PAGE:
# Why study “curves” instead of 1-manifolds?

In most undergraduate differential geometry courses -- I am thinking of do Carmo's "Differential Geometry of Curves and Surfaces" -- the topic of study is curves and surfaces in $\mathbb{R}^3$. However, the definition of "curve" and "surface" are usually presented in very different ways.

A curve is defined simply as a differentiable map $\gamma\colon I \to \mathbb{R}^3$, where $I \subset \mathbb{R}$ is an interval. Of course, some authors prefer to define a curve as the image of such a map, and others require piecewise-differentiability, but the general concept is the same.

On the other hand, surfaces are essentially defined as 2-manifolds.

Similarly, in graduate courses on manifolds -- I am thinking of John Lee's "Introduction to Smooth Manifolds" -- one talks about curves $\gamma\colon I \to M$ in a manifold, and can do line integrals over such curves, but talks separately about embedded/immersed 1-dimensional submanifolds.

My question, then, is:

Why make (parametrized) curves the object of study rather than 1-manifolds?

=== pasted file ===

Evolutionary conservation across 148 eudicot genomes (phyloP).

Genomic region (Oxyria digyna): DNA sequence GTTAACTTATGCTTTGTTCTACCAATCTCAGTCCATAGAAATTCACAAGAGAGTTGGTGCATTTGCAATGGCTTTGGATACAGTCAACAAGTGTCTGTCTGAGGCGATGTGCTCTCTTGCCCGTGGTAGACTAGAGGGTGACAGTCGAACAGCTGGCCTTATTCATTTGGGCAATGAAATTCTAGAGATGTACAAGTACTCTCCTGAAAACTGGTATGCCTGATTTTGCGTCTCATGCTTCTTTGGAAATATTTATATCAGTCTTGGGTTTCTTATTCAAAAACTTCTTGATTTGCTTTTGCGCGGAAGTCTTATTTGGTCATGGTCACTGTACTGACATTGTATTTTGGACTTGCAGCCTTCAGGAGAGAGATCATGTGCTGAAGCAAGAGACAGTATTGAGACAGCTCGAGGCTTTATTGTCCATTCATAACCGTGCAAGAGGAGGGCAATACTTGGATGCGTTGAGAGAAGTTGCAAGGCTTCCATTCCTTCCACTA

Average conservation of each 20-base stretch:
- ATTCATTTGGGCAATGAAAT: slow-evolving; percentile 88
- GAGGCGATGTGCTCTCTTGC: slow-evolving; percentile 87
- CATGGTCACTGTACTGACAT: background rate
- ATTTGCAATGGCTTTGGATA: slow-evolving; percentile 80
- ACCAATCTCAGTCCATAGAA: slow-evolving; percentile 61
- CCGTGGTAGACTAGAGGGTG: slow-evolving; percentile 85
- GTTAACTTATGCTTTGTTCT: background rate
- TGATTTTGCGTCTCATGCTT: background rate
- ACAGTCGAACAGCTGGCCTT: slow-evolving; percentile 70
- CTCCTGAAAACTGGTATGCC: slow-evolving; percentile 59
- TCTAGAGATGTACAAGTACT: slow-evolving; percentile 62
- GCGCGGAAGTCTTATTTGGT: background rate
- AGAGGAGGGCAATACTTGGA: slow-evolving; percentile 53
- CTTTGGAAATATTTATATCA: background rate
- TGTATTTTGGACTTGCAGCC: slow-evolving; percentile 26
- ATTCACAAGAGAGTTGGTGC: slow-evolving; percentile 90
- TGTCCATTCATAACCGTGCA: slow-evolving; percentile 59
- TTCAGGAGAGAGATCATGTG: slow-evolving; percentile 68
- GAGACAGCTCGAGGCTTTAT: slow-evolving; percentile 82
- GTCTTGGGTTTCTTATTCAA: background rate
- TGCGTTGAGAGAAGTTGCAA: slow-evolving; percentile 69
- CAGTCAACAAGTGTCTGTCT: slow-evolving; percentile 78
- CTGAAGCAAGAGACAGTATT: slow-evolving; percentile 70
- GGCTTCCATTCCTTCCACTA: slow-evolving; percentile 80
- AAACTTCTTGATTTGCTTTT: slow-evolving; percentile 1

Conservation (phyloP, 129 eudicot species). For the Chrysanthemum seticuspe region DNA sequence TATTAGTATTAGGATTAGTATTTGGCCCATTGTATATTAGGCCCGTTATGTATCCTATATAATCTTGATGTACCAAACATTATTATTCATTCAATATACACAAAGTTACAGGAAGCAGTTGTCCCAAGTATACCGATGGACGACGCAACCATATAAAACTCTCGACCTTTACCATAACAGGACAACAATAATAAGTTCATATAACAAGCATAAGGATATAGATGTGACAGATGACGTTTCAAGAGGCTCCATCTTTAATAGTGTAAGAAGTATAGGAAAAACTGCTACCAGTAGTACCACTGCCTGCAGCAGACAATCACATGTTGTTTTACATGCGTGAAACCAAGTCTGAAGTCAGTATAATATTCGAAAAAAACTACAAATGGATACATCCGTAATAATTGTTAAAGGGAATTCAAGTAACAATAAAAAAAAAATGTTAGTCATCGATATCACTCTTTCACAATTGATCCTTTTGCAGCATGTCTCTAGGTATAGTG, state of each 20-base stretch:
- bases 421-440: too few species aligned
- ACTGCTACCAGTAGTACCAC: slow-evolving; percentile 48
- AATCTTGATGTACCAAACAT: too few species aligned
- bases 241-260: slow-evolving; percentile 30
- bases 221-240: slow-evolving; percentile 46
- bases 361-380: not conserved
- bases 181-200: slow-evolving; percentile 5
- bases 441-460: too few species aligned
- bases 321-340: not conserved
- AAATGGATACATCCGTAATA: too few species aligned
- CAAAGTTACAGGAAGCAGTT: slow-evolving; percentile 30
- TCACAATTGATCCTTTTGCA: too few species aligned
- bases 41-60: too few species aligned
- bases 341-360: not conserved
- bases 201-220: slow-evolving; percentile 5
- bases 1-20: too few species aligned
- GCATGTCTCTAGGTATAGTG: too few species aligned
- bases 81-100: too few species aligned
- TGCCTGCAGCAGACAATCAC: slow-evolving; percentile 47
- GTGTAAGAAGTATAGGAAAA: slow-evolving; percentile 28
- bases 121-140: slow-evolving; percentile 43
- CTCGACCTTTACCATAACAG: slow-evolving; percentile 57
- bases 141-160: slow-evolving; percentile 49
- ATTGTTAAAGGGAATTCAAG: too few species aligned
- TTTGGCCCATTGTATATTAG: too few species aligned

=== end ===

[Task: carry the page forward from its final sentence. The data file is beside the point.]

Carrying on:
Earlier, I asked a question that was perhaps meant to hint at this one, though I didn't say so explicitly.

Ultimately, I would simply like to say "curves are 1-manifolds and surfaces are 2-manifolds," and am looking for reasons why this is correct/incorrect or at least a good/bad idea. (So, yes, I'm looking for a standard definition of "curve.")

• I maybe misinterpreting your question, but there is some pedagogical value in treating curves before surfaces, and embedded objects in $\mathbb{R}^3$ (or evene in $\mathbb{R}^2$) before abstract manifolds. – timur Dec 24 '10 at 5:52

## 2 Answers

Essentially because the connected 1-manifolds are ("up to...") $(0,1)$ and $S^1$, so the notion of curve captures all of the possibilities of 1-manifolds sitting in higher-dimensional manifolds. In other words, the situation for 1-dimensional manifolds is so simple that it really makes no sense to use the full machinery of embeddings and immersions to talk about them other than just checking that the definitions of embedding and immersion are compatible with the definition of curve.

Also, in agreement to what kahen said:

In a regular parametrization, you can always find a metric that is constant along the curve leading to zero intrinsic curvature. This is also a reason why it might be somehow not very enlightening to discuss curves as one dimensional manifolds in its own right.

Curves, on the other hand, can have extrinsic curvature which can for some body moving along a trajectory be interpreted as the acting force.

Greets

Robert